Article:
L. Neil Smith’s THE LIBERTARIAN ENTERPRISE
Number 900, November 27, 2016
Original Bill of Rights published by The State of Rhode-Island and Providence-Plantations, 1789 (the first two proposed amendments failed to pass, making the 3rd proposed become the first actual amendment)
The First Amendment Means What It Says
by L. Neil Smith
Attribute to L. Neil Smith’s The Libertarian Enterprise
First of all, an apology of sorts: I was engaged this week in a Facebook “discussion” about the mandates of the First Amendment, and I promised one of the individuals I was arguing with that I would explain, the next day, why he is wrong and I am right about the meaning and intent of that article of the Bill of Rights. Unfortunately, the next day, I got caught up in the finishing touches on my latest novel, Only The Young Die Good and completely forgot about the dispute. This essay is that explanation.
The initial ten amendments to the United States Constitution, commonly known as the Bill of Rights, constitute the highest law of the land. The portion of the First Amendment under contention is this: “Congress shall make no law respecting an establishment of religion…” This, most legal experts have held for my entire life, erects an impenetrable wall of separation between Church and State.
On the other hand, it has become trendy for conservatives like Rush Limbaugh to object that those words do not appear in the document, but “only” in a letter written by Thomas Jefferson, who championed that separation. They conveniently overlook the historic fact that James Madison wrote the Bill of Rights specifically to mollify his best friend Jefferson’s deep misgivings about a “strong central government” under the Constitution, and that the First Amendment was intended to mean pretty much what Jefferson wanted it to mean.
Understand that I am a genuine, principled libertarian, not a pasteurized, processed, cheese food libertarian like Gary Johnson, William Weld, or the idiotic and corrupt party operatives who nominated them (and Bob Barr before them). I have never been religious in the slightest, even as a child, nor am I particularly anti- religious. My mother explained to me when I was practically a toddler that the Founding Fathers framed the First Amendment because they were keenly aware of history, of the Spanish Inquisition and of various and bloodyEuropean religious wars and massacres that they didn’t want to happen in America.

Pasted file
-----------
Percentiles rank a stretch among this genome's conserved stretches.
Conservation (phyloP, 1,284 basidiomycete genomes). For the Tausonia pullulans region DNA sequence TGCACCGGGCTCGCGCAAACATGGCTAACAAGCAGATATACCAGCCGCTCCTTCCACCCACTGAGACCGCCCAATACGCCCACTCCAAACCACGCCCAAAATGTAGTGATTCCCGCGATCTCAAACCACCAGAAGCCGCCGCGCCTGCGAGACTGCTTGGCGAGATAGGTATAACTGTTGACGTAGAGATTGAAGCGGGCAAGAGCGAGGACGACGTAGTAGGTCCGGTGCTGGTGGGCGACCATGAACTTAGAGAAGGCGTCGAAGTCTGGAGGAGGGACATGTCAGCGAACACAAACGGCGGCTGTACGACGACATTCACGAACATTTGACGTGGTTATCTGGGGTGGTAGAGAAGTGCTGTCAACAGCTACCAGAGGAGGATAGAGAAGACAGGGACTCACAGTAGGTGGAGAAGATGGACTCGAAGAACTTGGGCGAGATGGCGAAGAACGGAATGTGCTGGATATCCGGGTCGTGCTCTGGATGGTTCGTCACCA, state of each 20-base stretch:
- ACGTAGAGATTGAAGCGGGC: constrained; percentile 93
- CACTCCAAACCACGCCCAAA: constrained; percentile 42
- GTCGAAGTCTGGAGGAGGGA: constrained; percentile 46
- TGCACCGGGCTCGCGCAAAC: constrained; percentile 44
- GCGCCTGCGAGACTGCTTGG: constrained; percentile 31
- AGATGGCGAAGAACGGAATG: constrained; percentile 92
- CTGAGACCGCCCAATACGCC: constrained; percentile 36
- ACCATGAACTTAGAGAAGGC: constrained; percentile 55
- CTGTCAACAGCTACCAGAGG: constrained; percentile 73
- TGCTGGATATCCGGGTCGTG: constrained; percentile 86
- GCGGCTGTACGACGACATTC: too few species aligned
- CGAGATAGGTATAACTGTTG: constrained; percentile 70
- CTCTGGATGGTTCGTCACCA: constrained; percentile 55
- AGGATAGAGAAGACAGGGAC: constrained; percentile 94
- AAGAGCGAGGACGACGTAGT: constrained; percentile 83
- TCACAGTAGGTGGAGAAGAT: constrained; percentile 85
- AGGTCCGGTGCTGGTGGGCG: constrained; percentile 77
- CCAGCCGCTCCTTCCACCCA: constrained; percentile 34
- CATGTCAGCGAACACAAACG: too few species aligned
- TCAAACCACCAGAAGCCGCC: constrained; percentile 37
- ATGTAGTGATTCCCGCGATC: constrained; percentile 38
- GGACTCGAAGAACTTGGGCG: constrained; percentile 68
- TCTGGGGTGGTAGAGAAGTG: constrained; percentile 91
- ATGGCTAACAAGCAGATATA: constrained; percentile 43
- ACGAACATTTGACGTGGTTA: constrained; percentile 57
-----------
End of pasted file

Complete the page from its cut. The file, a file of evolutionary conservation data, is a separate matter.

My concern in this matter is that I see my conservative fellow- travelers sneakily attempting to cheat their way past the First Amendment and its noble history in exactly the same way that they accuse their liberal opponents of attempting dishonorably to cheat their way past the Second—the amendment that guarantees the right of the individual to own and carry weapons, which is essential to true social democracy—through a fundamentally dishonest process of willful misunderstanding. Although I don’t always agree with conservatives on issues, I have always respected their integrity. But this deliberate misinterpretation of the First Amendment, this latterday historical revision of the events surrounding it, is a stain on that integrity.
It is hardly a coincidence that now, almost at the very moment Conservatives are abandoning the venerable principle of separation of Church asnd State, this culture is beginning to experience religious riots and religious killings in the streets.
Here is the long and short of it: government may do nothing—from ordering the construction of a road, to declaring war on another country, to flying to the Moon—without the requisite laws, “enabling legislation”, being duly passed beforehand. If it does something without this legislative authority, it is an illegal usurpation (unless, of course, it is a Presidential decree, or a bureaucratic regulation, two completely evil practices that need to become crimes). If it passes a law which it has been forbidden to pass, that is a Constitutional violation. So in the matter, say, of erecting a Nativity scene on the City Hall lawn, either it was done without legislation, which is illegal, or said legislation was passed, which is also illegal. Either we are a nation of lawful behavior or we are not.
Paranthetically, I am happily tolerant of general, social observations, such as colored lights, and the village Christmas tree, which is actually a Pagan custom that has nothing to do with Christmas and predates Christianity in Europe by many centuries. I love giving and receiving gifts. I also think that forbidding people, under one authority or another, to wish each other a merry Christmas, not only denies them free speech, but is just plain mean.I am not religious, but I was raised in this culture. I love the Christmas season (to me, it’s a celebration of capitalism—which may be why “Progressives” hate it so much) and the cheer and hope it brings to practically everyone.
But as usual, I digress.
Private displays and private sentiments are one thing, well within the rights of every American. But the official public expression of religion, at official public expense, using official public facilities, is wrong.
What if those Ten Commandments hanging in the courthouse were Suras from the Q’ran?
Publisher and Senior Columnist L. Neil Smith is the author of over thirty books, mostly science fiction novels, L. Neil Smith has been a libertarian activist since 1962. His many books and those of other pro-gun libertarians may be found (and ordered) at L. Neil Smith's THE LIBERTARIAN ENTERPRISE "Free Radical Book Store" The preceding essays were originally prepared for and appeared in L. Neil Smith's THE LIBERTARIAN ENTERPRISE. Use them to fight the continuing war against tyranny.
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